Frederick Engels put the position well in a letter he wrote in 1865:
Too little is produced, that is the cause of the whole thing. But why is too little produced? Not because the limits of production are exhausted. No—but because the limits of production are determined not by the number of empty bellies but by the number of purchasers able to buy and pay.
This is still the case. At the present time not only are productive resources not being used, but production is being cut back. In spite of the need for more food, the US and European governments are restricting food production because of limited market capacity for sales at a profit.

This difference between overproduction for the market and insufficient production for human needs demonstrates the contradictory way in which capitalism operates. When farms or industries have overproduced for their particular markets and have accumulated unsold stocks, it is precisely at that point that the ability of workers to buy decreases because of unemployment.

There are still many people who think that the appearance of unsold commodities is evidence that capitalism does produce enough to meet all needs. This is not only factually untrue but it would be a contradiction of the basic principle on which capitalist production is carried on.

In every country throughout the world, including the state capitalist countries of Russia and China, companies and governments own and monopolise means of production and distribution such as land, factories, shops, transport, communication systems, and so on. They employ workers to produce commodities to be sold in the market for profit. Selling at a profit is what the whole economic arrangement is all about. When, periodically, some industries find that they have produced more than can be sold in their particular markets at a profit, their reaction is immediate. They don't go on producing goods which they cannot sell. They curtail production and stand off workers they no longer need.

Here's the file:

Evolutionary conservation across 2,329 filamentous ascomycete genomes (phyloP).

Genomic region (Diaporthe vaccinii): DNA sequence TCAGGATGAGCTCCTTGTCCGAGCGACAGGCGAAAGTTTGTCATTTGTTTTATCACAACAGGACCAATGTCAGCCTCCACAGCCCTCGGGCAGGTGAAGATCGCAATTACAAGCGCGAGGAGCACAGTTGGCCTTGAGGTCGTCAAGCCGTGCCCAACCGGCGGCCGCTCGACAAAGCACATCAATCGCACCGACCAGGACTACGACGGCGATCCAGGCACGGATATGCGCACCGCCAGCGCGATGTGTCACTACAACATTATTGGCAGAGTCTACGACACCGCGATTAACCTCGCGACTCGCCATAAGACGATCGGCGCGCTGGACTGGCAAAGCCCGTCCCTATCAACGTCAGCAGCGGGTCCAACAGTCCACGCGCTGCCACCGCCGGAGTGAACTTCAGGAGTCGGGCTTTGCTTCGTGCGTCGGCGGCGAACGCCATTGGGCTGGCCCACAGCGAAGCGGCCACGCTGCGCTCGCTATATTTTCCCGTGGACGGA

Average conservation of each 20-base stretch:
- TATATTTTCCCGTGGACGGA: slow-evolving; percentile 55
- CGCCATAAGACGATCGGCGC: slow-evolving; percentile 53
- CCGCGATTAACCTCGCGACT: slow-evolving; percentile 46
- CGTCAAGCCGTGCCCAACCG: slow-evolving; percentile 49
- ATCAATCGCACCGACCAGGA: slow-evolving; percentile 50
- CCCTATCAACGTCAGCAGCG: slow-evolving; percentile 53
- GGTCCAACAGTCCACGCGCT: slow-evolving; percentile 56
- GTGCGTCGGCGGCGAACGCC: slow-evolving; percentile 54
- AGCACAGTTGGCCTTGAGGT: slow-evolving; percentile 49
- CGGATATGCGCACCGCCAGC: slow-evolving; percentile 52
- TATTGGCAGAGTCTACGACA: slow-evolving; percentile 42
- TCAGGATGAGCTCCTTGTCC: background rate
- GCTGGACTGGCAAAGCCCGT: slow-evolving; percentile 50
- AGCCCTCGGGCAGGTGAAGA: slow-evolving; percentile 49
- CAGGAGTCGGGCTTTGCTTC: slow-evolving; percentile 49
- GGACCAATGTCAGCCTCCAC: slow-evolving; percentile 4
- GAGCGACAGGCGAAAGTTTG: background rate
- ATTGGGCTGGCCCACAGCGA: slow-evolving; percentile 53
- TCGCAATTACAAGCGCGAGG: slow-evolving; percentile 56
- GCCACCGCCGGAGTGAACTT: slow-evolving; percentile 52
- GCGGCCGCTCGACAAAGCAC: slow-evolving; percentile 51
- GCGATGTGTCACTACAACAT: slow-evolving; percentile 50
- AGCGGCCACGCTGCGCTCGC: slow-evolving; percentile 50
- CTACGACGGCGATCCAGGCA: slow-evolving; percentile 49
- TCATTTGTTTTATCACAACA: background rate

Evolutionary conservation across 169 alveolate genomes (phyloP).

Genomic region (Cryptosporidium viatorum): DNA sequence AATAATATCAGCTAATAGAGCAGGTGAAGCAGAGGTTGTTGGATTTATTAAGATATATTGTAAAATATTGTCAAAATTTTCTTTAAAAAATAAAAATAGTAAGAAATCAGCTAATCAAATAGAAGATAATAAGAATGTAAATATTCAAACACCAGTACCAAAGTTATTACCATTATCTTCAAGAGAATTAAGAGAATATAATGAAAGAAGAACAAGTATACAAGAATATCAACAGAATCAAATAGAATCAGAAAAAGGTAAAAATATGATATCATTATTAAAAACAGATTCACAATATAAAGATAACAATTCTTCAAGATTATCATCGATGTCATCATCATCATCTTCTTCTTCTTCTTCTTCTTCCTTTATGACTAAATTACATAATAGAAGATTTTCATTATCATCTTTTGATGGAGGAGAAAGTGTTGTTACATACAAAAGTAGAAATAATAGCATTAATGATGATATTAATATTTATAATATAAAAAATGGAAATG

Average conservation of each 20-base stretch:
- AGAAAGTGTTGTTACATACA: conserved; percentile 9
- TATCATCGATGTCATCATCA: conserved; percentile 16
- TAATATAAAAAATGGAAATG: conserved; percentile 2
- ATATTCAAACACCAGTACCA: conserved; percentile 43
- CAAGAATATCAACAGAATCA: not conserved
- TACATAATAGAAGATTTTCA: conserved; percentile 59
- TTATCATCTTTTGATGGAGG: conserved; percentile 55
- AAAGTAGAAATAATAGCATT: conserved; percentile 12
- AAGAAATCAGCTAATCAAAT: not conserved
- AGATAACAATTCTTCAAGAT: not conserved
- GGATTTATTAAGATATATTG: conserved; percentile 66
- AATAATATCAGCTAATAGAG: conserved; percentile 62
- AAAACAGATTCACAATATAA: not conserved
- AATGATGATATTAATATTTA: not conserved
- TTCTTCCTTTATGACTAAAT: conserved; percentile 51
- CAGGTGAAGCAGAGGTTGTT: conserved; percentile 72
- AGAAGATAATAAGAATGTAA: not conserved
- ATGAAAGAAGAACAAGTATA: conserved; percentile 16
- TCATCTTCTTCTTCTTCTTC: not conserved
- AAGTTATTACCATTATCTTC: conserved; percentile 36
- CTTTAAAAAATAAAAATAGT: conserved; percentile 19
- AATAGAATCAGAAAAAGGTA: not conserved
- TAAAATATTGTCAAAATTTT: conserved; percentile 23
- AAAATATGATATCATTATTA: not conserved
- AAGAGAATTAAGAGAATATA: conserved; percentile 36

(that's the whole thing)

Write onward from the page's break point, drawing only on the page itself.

Capitalism does not go on producing commodities which it knows it cannot sell at a profit. The many millions of unemployed throughout the world are unemployed because they cannot be employed at a profit. Even at peak production during market booms capitalism never produces enough for the whole population, and in the recurrent market depressions it produces still less.

An accumulation of unsold products means that those who control them have a number of options. They can hold them at some expense until the market recovers. They can sell them at cut rates in order to get cash. In some cases they will be destroyed. There is one exception to these options about accumulated unsold stocks. World capitalism is not just a collection of industrial and trading organisations. It is also, of necessity, a collection of armed capitalist states with overriding political and military objectives. Governments, for political and military reasons, promote the production of some commodities beyond the demand of the market and accumulate stockpiles of petrol, food and strategically important metals. They do this because they are in constant conflict with each other over the acquisition and defence of sources of raw materials, trade routes and markets.

It is true that capitalism has greatly increased mankind's powers of production, but this has not been for the object of providing for human needs The economic stimulus has been profit and the accumulation of capital, and though these increased powers of production exist they are not available for the benefit of mankind. Quite apart from armaments production, they have been dissipated by the creation of a vast number of unproductive employments such as finance and banking which are essential to a profit system but which would be completely unnecessary in socialism which would be concerned with useful work producing useful goods and services.

Throughout the world today we find that powers of production are not being used to anything like their full capacity. Even in relation to existing market possibilities there is at the present time unused productive capacity in almost every line of commodity production.